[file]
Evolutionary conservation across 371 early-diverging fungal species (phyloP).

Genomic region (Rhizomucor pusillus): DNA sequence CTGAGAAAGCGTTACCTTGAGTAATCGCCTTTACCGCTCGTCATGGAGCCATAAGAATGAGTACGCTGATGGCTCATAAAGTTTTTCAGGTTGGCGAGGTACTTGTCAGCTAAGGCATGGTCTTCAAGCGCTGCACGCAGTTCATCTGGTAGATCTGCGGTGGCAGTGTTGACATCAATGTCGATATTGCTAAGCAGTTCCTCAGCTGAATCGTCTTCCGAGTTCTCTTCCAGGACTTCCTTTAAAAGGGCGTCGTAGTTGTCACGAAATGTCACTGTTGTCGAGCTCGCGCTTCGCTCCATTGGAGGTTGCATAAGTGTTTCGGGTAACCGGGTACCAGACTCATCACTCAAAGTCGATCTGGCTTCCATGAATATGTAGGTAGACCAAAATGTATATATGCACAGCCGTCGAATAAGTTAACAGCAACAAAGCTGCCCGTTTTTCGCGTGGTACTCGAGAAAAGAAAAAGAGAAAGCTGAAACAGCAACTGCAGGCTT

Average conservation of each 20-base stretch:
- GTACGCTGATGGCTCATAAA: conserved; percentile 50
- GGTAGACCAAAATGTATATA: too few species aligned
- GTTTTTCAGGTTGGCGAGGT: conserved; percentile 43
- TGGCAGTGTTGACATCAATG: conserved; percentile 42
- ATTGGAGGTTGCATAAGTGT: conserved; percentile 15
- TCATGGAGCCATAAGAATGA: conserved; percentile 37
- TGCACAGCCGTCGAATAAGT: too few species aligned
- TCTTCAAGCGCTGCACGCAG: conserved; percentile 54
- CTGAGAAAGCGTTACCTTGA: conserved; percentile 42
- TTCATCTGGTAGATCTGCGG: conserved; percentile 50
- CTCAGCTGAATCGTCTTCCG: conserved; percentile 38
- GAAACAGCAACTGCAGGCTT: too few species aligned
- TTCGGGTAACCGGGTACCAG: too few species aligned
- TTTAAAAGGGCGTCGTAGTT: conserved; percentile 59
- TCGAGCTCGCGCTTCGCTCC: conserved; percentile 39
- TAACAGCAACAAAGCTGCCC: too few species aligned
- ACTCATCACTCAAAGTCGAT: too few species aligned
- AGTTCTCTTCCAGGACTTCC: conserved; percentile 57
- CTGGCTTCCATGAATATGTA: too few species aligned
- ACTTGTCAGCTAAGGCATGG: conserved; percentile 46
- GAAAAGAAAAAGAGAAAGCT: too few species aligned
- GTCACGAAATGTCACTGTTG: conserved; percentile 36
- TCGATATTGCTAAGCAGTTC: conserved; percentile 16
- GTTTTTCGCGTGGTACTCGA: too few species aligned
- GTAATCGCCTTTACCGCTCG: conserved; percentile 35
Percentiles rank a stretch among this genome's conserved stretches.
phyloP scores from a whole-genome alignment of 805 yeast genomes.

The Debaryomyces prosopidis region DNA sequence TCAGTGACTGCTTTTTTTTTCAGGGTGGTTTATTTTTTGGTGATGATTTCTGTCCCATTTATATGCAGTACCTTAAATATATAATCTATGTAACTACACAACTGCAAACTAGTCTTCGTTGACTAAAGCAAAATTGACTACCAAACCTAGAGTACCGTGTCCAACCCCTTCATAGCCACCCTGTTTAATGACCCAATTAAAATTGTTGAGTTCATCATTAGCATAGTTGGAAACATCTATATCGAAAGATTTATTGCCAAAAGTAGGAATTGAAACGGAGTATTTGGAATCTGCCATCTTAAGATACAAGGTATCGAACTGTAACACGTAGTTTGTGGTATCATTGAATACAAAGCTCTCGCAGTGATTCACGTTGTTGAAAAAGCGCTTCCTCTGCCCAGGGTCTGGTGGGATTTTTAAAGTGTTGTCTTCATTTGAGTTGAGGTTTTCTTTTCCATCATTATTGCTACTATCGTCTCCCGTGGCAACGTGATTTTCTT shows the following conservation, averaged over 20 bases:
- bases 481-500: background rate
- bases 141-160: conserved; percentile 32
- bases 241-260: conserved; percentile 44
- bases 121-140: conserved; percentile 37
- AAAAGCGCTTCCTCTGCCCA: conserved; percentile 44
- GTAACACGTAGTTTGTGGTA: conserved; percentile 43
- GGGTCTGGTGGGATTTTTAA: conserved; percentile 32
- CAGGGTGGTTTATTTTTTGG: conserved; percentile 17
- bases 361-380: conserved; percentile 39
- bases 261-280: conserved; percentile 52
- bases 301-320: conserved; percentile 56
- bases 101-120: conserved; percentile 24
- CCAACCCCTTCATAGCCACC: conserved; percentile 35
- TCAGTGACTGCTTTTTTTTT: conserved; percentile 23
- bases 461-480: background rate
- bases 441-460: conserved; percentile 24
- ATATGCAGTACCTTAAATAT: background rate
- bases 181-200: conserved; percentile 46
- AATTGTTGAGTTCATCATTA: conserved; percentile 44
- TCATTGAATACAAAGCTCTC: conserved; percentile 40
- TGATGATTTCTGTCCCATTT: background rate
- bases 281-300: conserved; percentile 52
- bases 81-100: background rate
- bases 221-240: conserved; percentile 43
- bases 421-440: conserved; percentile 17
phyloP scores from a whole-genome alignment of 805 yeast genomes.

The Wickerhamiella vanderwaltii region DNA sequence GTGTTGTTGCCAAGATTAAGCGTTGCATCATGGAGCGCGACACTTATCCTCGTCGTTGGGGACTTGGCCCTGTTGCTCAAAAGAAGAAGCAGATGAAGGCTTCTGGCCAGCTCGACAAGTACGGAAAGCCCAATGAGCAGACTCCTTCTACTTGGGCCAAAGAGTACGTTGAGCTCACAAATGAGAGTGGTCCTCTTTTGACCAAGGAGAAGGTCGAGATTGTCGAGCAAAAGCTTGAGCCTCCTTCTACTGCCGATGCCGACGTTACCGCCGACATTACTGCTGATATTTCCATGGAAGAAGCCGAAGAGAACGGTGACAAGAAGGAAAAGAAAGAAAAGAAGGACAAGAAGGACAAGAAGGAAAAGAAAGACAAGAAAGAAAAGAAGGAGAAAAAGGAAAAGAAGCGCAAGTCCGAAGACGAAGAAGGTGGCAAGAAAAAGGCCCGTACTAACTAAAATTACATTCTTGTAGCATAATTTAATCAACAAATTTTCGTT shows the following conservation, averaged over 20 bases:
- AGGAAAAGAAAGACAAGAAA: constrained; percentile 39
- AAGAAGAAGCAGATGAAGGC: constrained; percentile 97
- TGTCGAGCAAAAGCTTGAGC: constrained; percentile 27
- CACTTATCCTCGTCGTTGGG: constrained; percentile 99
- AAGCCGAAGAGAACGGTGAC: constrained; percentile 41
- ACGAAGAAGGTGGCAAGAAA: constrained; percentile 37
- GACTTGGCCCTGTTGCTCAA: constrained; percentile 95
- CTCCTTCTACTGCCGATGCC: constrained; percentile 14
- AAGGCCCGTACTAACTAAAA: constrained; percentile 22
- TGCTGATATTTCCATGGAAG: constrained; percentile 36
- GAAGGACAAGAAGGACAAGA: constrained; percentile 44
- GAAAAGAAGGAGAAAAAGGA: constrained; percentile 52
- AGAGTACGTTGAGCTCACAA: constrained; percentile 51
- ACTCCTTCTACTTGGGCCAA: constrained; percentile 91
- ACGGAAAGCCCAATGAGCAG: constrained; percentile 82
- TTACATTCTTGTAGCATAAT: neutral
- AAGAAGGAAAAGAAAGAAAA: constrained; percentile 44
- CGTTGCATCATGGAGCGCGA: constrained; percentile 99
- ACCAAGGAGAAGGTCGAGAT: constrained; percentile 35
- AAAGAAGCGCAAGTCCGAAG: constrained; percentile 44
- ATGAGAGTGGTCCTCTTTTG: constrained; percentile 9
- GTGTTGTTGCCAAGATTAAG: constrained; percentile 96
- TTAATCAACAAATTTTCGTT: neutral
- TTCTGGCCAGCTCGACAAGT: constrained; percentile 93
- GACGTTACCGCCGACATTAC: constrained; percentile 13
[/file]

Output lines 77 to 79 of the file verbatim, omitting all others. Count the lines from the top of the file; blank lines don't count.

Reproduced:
- ACCAAGGAGAAGGTCGAGAT: constrained; percentile 35
- AAAGAAGCGCAAGTCCGAAG: constrained; percentile 44
- ATGAGAGTGGTCCTCTTTTG: constrained; percentile 9